An art prize on the Colorado State Fair was awarded last month to a piece that – unbeknown to the judges – was generated by a man-made intelligence (AI) system.

Social media have also seen an explosion of weird images generated by AI from text descriptions, similar to “the face of a shiba inu blended into the side of a loaf of bread on a kitchen bench, digital art”.

Or perhaps “A sea otter within the kind of ‘Girl with a Pearl Earring’ by Johannes Vermeer”:

‘A sea otter within the kind of ‘Girl with a Pearl Earring’ by Johannes Vermeer.’

You could also be wondering what’s happening here. As any individual who researches creative collaborations between humans and AI, I can inform you that behind the headlines and memes a fundamental revolution is under way – with profound social, artistic, economic and technological implications.

How we came

You could say this revolution began in June 2020, when an organization called OpenAI achieved a giant breakthrough in AI with the creation of GPT-3, a system that may process and generate language in way more complex ways than earlier efforts. You can have conversations with it about any topic, ask it to put in writing a research article or a story, summarise text, write a joke, and do almost any possible language task.

In 2021, a few of GPT-3’s developers turned their hand to pictures. They trained a model on billions of pairs of images and text descriptions, then used it to generate latest images from latest descriptions. They called this method DALL-E, and in July 2022 they released a much-improved new edition, DALL-E 2.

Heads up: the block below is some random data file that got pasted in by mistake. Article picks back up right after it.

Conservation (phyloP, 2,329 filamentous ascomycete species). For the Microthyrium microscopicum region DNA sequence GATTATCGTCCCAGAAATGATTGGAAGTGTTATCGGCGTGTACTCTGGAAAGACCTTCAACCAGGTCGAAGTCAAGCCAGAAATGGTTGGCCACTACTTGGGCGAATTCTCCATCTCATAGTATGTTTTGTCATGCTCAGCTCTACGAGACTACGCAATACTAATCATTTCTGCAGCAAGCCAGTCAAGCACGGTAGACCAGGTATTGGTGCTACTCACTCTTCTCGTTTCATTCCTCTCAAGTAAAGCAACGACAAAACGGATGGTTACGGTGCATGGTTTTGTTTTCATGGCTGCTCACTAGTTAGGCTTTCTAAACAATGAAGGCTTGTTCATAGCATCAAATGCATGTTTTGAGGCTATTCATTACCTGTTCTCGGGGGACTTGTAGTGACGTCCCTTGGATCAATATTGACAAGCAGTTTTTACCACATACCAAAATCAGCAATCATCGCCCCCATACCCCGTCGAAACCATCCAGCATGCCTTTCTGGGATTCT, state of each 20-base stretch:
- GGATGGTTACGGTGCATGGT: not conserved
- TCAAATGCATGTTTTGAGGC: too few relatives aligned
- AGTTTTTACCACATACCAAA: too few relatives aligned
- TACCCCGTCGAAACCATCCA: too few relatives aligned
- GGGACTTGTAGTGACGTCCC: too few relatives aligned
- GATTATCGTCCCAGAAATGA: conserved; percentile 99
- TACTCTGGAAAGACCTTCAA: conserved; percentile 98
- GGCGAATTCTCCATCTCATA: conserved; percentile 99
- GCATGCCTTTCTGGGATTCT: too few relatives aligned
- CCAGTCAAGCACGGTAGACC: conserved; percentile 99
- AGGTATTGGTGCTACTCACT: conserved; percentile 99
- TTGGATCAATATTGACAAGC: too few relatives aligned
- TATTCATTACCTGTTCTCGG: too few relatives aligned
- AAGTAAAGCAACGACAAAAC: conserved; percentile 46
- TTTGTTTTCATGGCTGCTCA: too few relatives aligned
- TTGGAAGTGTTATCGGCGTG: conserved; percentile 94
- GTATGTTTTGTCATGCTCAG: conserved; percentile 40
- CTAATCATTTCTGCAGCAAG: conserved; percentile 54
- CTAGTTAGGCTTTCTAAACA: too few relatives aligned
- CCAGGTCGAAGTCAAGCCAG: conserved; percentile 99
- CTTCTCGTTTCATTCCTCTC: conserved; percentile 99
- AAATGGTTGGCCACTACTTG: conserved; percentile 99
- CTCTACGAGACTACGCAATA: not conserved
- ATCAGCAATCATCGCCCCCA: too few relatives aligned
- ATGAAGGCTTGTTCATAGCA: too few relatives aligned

Like GPT-3, DALL-E 2 was a significant breakthrough. It can generate highly detailed images from free-form text inputs, including details about style and other abstract concepts.

For example, here I asked it as an instance the phrase “Mind in Bloom” combining the types of Salvador Dalí, Henri Matisse and Brett Whiteley.

An image generated by DALL-E from the prompt “Mind in Bloom’ combining the types of Salvador Dali, Henri Matisse and Brett Whiteley’.
Rodolfo Ocampo / DALL-E

Competitors enter the scene

Since the launch of DALL-E 2, a number of competitors have emerged. One is the free-to-use but lower-quality DALL-E Mini (developed independently and now renamed Craiyon), which was a preferred source of meme content.

Images generated by Craiyon from the prompt ‘Darth Vader riding a tricycle outside on a sunny day’.

Around the identical time, a smaller company called Midjourney released a model that more closely matched DALL-E 2’s capabilities. Though still a bit of less capable than DALL-E 2, Midjourney has lent itself to interesting artistic explorations. It was with Midjourney that Jason Allen generated the artwork that won the Colorado State Art Fair competition.

Google too has a text-to-image model, called Imagen, which supposedly produces significantly better results than DALL-E and others. However, Imagen has not yet been released for wider use so it’s difficult to guage Google’s claims.

Images generated by the Imagen text-to-image model, along with the text that produced them.
Google / Imagen

In July 2022, OpenAI began to capitalise on the interest in DALL-E, announcing that 1 million users can be given access on a pay-to-use basis.

However, in August 2022 a brand new contender arrived: Stable Diffusion.